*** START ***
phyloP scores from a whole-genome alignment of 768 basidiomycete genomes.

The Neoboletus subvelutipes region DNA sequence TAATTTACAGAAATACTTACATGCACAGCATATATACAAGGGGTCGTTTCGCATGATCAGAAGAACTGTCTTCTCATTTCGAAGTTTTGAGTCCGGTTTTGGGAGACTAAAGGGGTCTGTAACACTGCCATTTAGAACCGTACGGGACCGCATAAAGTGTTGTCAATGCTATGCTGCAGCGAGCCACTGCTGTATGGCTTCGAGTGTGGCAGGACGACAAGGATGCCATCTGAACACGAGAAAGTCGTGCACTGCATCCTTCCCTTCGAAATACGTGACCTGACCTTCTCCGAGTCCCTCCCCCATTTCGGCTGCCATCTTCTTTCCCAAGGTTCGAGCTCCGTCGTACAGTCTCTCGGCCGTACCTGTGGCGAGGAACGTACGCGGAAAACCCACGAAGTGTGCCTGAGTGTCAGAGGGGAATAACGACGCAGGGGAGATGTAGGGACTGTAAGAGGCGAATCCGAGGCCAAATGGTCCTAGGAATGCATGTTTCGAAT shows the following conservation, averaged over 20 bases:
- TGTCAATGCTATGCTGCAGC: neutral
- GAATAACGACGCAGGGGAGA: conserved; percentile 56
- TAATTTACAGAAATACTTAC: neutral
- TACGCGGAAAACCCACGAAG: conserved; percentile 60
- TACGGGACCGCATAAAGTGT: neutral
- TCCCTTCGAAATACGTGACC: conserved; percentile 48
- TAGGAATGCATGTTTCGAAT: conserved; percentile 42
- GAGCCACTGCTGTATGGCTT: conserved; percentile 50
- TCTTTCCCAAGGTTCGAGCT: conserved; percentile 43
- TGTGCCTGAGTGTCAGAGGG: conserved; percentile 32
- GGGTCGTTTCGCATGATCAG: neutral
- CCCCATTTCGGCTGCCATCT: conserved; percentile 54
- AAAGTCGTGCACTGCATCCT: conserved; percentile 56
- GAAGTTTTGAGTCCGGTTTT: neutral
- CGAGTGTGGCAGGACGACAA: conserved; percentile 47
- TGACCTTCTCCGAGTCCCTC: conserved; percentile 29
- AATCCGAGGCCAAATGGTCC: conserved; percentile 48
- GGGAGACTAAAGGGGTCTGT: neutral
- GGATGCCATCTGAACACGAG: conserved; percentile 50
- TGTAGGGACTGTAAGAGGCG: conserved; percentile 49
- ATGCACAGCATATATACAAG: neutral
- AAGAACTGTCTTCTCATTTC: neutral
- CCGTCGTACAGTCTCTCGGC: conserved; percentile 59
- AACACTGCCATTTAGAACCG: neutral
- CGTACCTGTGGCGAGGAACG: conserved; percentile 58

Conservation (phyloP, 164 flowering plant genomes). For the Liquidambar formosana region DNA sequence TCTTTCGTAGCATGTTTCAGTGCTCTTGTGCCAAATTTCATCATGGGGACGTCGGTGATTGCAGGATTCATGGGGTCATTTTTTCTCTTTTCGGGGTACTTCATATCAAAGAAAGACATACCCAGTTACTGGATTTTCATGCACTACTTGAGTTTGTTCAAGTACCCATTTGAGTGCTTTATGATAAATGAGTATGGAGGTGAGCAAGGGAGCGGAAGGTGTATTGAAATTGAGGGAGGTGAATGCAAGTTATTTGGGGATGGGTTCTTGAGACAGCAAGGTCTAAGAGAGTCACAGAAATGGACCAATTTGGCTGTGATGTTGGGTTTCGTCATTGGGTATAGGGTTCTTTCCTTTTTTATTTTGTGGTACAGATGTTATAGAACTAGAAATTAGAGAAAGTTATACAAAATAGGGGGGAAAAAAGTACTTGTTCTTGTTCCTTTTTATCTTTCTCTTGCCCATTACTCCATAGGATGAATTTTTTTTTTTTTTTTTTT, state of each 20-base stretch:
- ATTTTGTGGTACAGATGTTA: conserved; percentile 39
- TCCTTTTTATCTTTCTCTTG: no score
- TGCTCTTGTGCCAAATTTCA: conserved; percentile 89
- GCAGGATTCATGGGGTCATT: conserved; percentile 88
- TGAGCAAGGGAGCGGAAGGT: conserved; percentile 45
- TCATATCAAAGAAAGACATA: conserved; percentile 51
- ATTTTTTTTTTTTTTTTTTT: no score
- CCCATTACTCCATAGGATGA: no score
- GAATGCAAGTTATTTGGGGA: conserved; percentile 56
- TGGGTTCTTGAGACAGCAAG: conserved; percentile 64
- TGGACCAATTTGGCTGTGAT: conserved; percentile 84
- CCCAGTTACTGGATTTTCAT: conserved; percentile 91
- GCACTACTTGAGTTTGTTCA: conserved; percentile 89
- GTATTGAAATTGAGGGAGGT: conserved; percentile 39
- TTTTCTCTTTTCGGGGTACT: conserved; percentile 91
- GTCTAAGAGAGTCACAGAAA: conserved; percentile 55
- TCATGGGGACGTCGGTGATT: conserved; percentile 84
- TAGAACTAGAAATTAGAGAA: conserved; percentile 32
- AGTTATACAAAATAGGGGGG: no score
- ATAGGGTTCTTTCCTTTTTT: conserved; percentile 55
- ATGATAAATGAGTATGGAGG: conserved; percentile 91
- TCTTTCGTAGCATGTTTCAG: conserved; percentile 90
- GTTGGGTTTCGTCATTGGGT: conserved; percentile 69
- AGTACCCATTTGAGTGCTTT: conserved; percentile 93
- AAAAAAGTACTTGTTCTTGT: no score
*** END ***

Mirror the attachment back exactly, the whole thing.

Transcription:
phyloP scores from a whole-genome alignment of 768 basidiomycete genomes.

The Neoboletus subvelutipes region DNA sequence TAATTTACAGAAATACTTACATGCACAGCATATATACAAGGGGTCGTTTCGCATGATCAGAAGAACTGTCTTCTCATTTCGAAGTTTTGAGTCCGGTTTTGGGAGACTAAAGGGGTCTGTAACACTGCCATTTAGAACCGTACGGGACCGCATAAAGTGTTGTCAATGCTATGCTGCAGCGAGCCACTGCTGTATGGCTTCGAGTGTGGCAGGACGACAAGGATGCCATCTGAACACGAGAAAGTCGTGCACTGCATCCTTCCCTTCGAAATACGTGACCTGACCTTCTCCGAGTCCCTCCCCCATTTCGGCTGCCATCTTCTTTCCCAAGGTTCGAGCTCCGTCGTACAGTCTCTCGGCCGTACCTGTGGCGAGGAACGTACGCGGAAAACCCACGAAGTGTGCCTGAGTGTCAGAGGGGAATAACGACGCAGGGGAGATGTAGGGACTGTAAGAGGCGAATCCGAGGCCAAATGGTCCTAGGAATGCATGTTTCGAAT shows the following conservation, averaged over 20 bases:
- TGTCAATGCTATGCTGCAGC: neutral
- GAATAACGACGCAGGGGAGA: conserved; percentile 56
- TAATTTACAGAAATACTTAC: neutral
- TACGCGGAAAACCCACGAAG: conserved; percentile 60
- TACGGGACCGCATAAAGTGT: neutral
- TCCCTTCGAAATACGTGACC: conserved; percentile 48
- TAGGAATGCATGTTTCGAAT: conserved; percentile 42
- GAGCCACTGCTGTATGGCTT: conserved; percentile 50
- TCTTTCCCAAGGTTCGAGCT: conserved; percentile 43
- TGTGCCTGAGTGTCAGAGGG: conserved; percentile 32
- GGGTCGTTTCGCATGATCAG: neutral
- CCCCATTTCGGCTGCCATCT: conserved; percentile 54
- AAAGTCGTGCACTGCATCCT: conserved; percentile 56
- GAAGTTTTGAGTCCGGTTTT: neutral
- CGAGTGTGGCAGGACGACAA: conserved; percentile 47
- TGACCTTCTCCGAGTCCCTC: conserved; percentile 29
- AATCCGAGGCCAAATGGTCC: conserved; percentile 48
- GGGAGACTAAAGGGGTCTGT: neutral
- GGATGCCATCTGAACACGAG: conserved; percentile 50
- TGTAGGGACTGTAAGAGGCG: conserved; percentile 49
- ATGCACAGCATATATACAAG: neutral
- AAGAACTGTCTTCTCATTTC: neutral
- CCGTCGTACAGTCTCTCGGC: conserved; percentile 59
- AACACTGCCATTTAGAACCG: neutral
- CGTACCTGTGGCGAGGAACG: conserved; percentile 58

Conservation (phyloP, 164 flowering plant genomes). For the Liquidambar formosana region DNA sequence TCTTTCGTAGCATGTTTCAGTGCTCTTGTGCCAAATTTCATCATGGGGACGTCGGTGATTGCAGGATTCATGGGGTCATTTTTTCTCTTTTCGGGGTACTTCATATCAAAGAAAGACATACCCAGTTACTGGATTTTCATGCACTACTTGAGTTTGTTCAAGTACCCATTTGAGTGCTTTATGATAAATGAGTATGGAGGTGAGCAAGGGAGCGGAAGGTGTATTGAAATTGAGGGAGGTGAATGCAAGTTATTTGGGGATGGGTTCTTGAGACAGCAAGGTCTAAGAGAGTCACAGAAATGGACCAATTTGGCTGTGATGTTGGGTTTCGTCATTGGGTATAGGGTTCTTTCCTTTTTTATTTTGTGGTACAGATGTTATAGAACTAGAAATTAGAGAAAGTTATACAAAATAGGGGGGAAAAAAGTACTTGTTCTTGTTCCTTTTTATCTTTCTCTTGCCCATTACTCCATAGGATGAATTTTTTTTTTTTTTTTTTT, state of each 20-base stretch:
- ATTTTGTGGTACAGATGTTA: conserved; percentile 39
- TCCTTTTTATCTTTCTCTTG: no score
- TGCTCTTGTGCCAAATTTCA: conserved; percentile 89
- GCAGGATTCATGGGGTCATT: conserved; percentile 88
- TGAGCAAGGGAGCGGAAGGT: conserved; percentile 45
- TCATATCAAAGAAAGACATA: conserved; percentile 51
- ATTTTTTTTTTTTTTTTTTT: no score
- CCCATTACTCCATAGGATGA: no score
- GAATGCAAGTTATTTGGGGA: conserved; percentile 56
- TGGGTTCTTGAGACAGCAAG: conserved; percentile 64
- TGGACCAATTTGGCTGTGAT: conserved; percentile 84
- CCCAGTTACTGGATTTTCAT: conserved; percentile 91
- GCACTACTTGAGTTTGTTCA: conserved; percentile 89
- GTATTGAAATTGAGGGAGGT: conserved; percentile 39
- TTTTCTCTTTTCGGGGTACT: conserved; percentile 91
- GTCTAAGAGAGTCACAGAAA: conserved; percentile 55
- TCATGGGGACGTCGGTGATT: conserved; percentile 84
- TAGAACTAGAAATTAGAGAA: conserved; percentile 32
- AGTTATACAAAATAGGGGGG: no score
- ATAGGGTTCTTTCCTTTTTT: conserved; percentile 55
- ATGATAAATGAGTATGGAGG: conserved; percentile 91
- TCTTTCGTAGCATGTTTCAG: conserved; percentile 90
- GTTGGGTTTCGTCATTGGGT: conserved; percentile 69
- AGTACCCATTTGAGTGCTTT: conserved; percentile 93
- AAAAAAGTACTTGTTCTTGT: no score